Sacajawea's People: The Lemhi Shoshones and the Salmon River Country (Paperback)John W. W. Mann (author)
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Mann offers an absorbing and richly detailed look at the life of Sacajawea's people before their first contact with non-Natives, their encounter with the Lewis and Clark Expedition in the early nineteenth century, and their subsequent confinement to a reservation in northern Idaho near the town of Salmon. He follows the Lemhis from the liquidation of their reservation in 1907 to their forced union with the Shoshone-Bannock tribes of the Fort Hall Reservation to the south. He describes how for the past century, surrounded by more populous and powerful Native tribes, the Lemhis have fought to preserve their political, economic, and cultural integrity. His compelling and informative account should help to bring Sacajawea's people out of the long shadow of history and restore them to their rightful place in the American story.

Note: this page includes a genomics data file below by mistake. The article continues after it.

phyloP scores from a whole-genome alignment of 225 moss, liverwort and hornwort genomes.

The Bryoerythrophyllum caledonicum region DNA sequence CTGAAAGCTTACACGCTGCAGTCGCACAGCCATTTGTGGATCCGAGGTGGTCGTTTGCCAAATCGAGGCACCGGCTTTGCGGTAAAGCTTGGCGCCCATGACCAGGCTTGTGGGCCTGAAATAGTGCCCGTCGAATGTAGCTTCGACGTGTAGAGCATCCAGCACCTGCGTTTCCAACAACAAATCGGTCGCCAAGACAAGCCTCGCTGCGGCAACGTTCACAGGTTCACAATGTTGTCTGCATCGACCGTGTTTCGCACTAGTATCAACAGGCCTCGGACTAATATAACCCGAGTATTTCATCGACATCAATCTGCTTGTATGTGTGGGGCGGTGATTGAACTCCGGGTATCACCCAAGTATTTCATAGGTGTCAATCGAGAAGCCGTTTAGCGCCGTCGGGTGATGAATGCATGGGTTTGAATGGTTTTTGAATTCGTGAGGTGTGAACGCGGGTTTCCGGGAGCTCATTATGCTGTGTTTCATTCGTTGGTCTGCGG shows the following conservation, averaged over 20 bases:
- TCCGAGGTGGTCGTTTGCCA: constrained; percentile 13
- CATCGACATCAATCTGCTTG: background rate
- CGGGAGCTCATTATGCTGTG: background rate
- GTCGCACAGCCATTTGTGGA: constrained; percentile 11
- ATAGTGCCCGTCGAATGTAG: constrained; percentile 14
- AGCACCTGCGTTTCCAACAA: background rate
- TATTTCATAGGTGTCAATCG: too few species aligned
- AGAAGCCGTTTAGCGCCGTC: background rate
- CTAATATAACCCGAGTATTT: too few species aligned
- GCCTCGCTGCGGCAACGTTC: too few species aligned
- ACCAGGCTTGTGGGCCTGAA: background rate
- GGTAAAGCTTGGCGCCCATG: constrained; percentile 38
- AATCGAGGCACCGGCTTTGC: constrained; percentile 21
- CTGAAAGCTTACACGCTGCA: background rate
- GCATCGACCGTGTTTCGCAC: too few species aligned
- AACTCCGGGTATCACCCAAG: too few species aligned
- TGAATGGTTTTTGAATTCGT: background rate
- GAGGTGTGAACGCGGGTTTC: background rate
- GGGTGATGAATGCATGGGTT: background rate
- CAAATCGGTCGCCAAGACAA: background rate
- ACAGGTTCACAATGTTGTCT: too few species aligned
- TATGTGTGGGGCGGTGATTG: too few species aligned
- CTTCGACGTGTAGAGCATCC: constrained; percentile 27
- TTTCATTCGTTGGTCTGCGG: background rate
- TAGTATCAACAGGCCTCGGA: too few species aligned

Publisher: University of Nebraska Press
Number of pages: 258
Weight: 422 g
Dimensions: 229 x 152 x 16 mm
"This remarkable book is, in effect, the biography of a people. . . . An amazing story about a group of people who managed to live in harmony with just about everything except human beings. . . . and especially Western governments."-Statesman Journal * Statesman Journal *
"A compelling account of the Lemhis' struggle for autonomy. . . . This book may provide them with some important legal ammunition."-Mark van de Logt, Canadian Journal of History -- Mark van de Logt * Canadian Journal of History *
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